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December 19, 2017 11:15 AM, EST

Navistar Finishes Strong, Reports Profitable 4Q, Fiscal Year

CEO Troy Clarke Sees Momentum Carrying Into 2018
Navistar's International LT truck on display at the 2017 NACV.Navistar's International LT truck on display at the 2017 NACV by John Sommers II for Transport Topics.

Navistar International Corp. reported net income and revenue increases for its fiscal year fourth quarter and full-year periods amid higher demand for its International brand trucks. It was the company’s second-consecutive profitable quarter, and only its third profitable quarter over the last 21 quarterly periods.

“2017 started slow, but it finished strong. And we took advantage of the second-half growth in the classes 6-8 truck market,” said Navistar Chairman and CEO Troy Clarke during an earnings call with analysts Dec. 19.

Navistar’s results for the period ended Oct. 31 “concluded a breakthrough year” Clarke said, as the company achieved full-year profitability for the first time since 2011. Its core products — classes 6-8 trucks and buses — gained 1.5% in North American market share.

MORE FROM CLARKE: Says Navistar is regaining truck buyers' trust

Quarterly net income soared to $135 million, or $1.36 per diluted share, compared with a net loss of $34 million, or 42 cents, in the 2016 period. Quarterly revenue rose 26% to $2.6 billion.

The truck segment recorded a profit of $112 million compared with a loss of $61 million in the 2016 period, and the result reflected a decrease in used-truck losses, according to the Lisle, Ill.-based company.

International HX Series heavy-haul tractor (Navistar International Corp.)

Profits in the company’s parts segment slipped to $157 million, down $5 million year-over-year. The slip was partially offset by double-digit revenue growth from its Fleetrite and remanufactured parts businesses.

Navistar reported it sold more than 3,300 used trucks in the quarter, a record for the truck maker. It now has $206 million in used-truck inventory, and called that within the range of normal operations. The company has labored to sell trucks that came with its troubled MaxxForce 13 exhaust gas recirculation engines, which failed to meet 2010-level emissions standards and which were developed under the company’s previous management.

One analyst sees potential for more growth with the company’s revamped truck lineup.

“The Class 8 segment stands out to us as being the area where Navistar most clearly has room for improvement, especially as the company has about 16% market share in 15L engines and only about 3% share in 13L engines, where the company has just now launched a highly competitive product in the A26 engine,” Stifel, Nicolaus & Co. analyst Michael Baudendistel wrote in a note to investors.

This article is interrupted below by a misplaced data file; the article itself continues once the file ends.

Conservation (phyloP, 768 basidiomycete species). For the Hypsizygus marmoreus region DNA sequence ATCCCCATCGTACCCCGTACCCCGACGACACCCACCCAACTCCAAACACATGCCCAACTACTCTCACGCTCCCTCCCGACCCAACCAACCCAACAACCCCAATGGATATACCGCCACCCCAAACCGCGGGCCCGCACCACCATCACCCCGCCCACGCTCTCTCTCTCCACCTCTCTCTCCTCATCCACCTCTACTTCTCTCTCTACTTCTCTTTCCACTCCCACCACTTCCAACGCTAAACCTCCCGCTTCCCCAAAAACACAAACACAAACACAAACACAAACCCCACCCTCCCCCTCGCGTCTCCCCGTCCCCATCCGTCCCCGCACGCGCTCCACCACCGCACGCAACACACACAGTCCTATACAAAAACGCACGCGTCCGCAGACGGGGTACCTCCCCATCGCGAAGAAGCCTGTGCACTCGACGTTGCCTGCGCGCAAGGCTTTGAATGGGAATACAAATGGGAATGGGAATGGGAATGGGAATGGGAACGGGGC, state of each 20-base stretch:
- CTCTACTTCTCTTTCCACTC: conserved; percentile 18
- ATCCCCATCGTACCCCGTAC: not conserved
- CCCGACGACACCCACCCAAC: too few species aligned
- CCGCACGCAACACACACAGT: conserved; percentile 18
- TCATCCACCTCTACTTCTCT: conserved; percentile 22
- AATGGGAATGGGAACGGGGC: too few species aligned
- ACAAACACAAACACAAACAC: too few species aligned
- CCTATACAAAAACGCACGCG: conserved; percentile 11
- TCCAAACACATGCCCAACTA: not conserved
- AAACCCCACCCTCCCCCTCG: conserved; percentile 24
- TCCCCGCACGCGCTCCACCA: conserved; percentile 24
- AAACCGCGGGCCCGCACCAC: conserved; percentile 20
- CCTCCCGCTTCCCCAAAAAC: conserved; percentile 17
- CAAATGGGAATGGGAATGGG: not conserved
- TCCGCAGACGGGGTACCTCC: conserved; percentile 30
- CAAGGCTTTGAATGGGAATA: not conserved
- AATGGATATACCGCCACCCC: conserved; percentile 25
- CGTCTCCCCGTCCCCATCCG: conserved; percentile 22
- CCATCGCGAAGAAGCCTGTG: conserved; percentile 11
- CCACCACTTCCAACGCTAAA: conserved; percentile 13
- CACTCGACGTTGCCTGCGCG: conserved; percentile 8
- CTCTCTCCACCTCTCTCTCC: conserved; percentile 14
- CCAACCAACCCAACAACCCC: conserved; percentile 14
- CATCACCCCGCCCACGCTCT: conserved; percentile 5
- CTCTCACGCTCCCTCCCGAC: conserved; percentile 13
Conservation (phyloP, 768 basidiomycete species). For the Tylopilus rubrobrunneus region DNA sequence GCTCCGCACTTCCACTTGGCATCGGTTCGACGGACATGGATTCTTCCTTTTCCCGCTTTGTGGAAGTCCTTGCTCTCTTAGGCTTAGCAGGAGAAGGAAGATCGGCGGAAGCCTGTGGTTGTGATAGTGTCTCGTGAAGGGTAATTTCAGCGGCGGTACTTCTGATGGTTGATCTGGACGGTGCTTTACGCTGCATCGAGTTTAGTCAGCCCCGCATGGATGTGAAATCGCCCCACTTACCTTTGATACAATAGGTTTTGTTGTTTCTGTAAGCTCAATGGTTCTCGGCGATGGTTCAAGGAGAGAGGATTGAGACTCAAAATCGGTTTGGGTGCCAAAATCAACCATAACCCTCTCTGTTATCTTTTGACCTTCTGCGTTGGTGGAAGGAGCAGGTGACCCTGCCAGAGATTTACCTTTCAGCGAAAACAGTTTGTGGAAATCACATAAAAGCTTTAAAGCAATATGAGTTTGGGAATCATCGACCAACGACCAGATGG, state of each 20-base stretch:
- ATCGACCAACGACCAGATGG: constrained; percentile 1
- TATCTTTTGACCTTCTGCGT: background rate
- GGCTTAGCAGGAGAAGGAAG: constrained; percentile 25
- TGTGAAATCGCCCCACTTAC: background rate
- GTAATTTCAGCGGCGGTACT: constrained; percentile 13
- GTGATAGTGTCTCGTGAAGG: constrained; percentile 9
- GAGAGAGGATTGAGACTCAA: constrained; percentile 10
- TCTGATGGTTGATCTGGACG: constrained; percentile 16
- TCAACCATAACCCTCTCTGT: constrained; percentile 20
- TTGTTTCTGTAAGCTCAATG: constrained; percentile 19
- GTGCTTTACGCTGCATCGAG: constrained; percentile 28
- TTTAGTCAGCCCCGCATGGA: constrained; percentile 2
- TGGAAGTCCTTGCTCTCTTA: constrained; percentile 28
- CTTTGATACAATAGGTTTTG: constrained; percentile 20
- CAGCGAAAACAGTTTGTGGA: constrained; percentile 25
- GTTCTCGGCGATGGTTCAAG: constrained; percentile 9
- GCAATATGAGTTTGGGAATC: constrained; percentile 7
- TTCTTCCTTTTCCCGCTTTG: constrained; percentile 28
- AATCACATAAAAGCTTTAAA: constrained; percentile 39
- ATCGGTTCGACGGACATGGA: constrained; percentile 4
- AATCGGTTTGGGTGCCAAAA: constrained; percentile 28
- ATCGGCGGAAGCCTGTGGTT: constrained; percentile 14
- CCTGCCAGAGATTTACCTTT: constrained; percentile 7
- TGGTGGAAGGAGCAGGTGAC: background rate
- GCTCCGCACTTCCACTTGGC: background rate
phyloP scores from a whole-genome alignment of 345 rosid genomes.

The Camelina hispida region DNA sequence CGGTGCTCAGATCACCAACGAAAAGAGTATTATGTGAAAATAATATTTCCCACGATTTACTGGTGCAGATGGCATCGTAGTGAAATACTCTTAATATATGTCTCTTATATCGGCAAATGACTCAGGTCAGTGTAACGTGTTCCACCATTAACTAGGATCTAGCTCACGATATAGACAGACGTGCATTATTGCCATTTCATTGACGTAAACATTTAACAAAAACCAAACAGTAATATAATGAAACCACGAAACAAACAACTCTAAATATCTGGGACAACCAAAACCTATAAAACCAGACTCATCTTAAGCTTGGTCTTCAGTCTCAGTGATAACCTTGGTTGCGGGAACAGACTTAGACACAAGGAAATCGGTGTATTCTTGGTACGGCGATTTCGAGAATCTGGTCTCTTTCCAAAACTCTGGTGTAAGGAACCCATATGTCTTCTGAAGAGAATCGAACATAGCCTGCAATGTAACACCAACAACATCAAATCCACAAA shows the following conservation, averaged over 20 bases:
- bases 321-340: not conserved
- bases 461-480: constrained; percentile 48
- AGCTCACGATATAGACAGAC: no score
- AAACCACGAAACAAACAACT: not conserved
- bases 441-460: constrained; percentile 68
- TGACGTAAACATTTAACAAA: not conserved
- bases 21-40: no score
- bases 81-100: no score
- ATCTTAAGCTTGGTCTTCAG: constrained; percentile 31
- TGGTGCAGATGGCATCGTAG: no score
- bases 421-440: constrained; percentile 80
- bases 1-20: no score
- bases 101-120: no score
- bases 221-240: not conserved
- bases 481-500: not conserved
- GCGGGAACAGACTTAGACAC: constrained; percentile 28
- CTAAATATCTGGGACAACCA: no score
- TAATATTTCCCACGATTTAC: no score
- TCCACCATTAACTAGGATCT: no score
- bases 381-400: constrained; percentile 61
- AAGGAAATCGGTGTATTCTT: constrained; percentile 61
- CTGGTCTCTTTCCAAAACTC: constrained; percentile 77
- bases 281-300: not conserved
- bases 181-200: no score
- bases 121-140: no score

In 2017, the A26 became available in both its LT and regional haul RH series. And in 2018, Navistar will launch the engine in its heavy-duty vocational HX and HV series.

Also, Navistar said it has about 370,000 users of its OnCommand Connection service, which now includes expanded telematics features and electronic logging capability.

OnCommand Connection’s future includes a focus on insurance and load-origination as well as selling other apps, the company said.

The system will become “the digital backbone for things like insurance companies and load providers, and those are the kind of things which are also coming to the market and will also be revenue generators,” said Walter Borst, Navistar’s chief financial officer. “This is a marketplace which really gives us the opportunity to not only sell the telematics product, but to sell other apps through that marketplace, and ultimately gain access to segments of the market where we’re underrepresented for the purpose of selling things like Fleetrite parts.”

For Navistar’s full fiscal year 2017, net income climbed to $30 million, or 32 cents, compared with a net loss of $97 million, or $1.19, a year earlier.

The truck segment improved its earnings but it still recorded a loss of $6 million, compared with a loss of $189 million in the full-year period in 2016. Also, the parts segment recorded its second-largest profit ever at $616 million, but was down 4% from $640 million in the 2016 period.

Revenue rose 6% to $8.6 billion.

Navistar projected the 2018 Class 8 market will increase by about 13.5% over 2017 to 220,000 to 250,000 units, which would make it the third-best year of this decade.

“We have the production capacity required to take advantage of any upside that develops. We are well-positioned to gain more share in 2018,” Clarke said.

The company’s 2018 new product pipeline includes a new medium-duty truck, an updated LoneStar, a gasoline-powered CE school bus and a reintroduced RE bus.

“We will also enter the Class 4-5 market. By the end of 2018, we will have an entirely renewed truck lineup,” Clarke said. “We think 2018 is shaping up to be one of the strongest industry years this decade, and we’re positioned to make it a breakout year for Navistar.”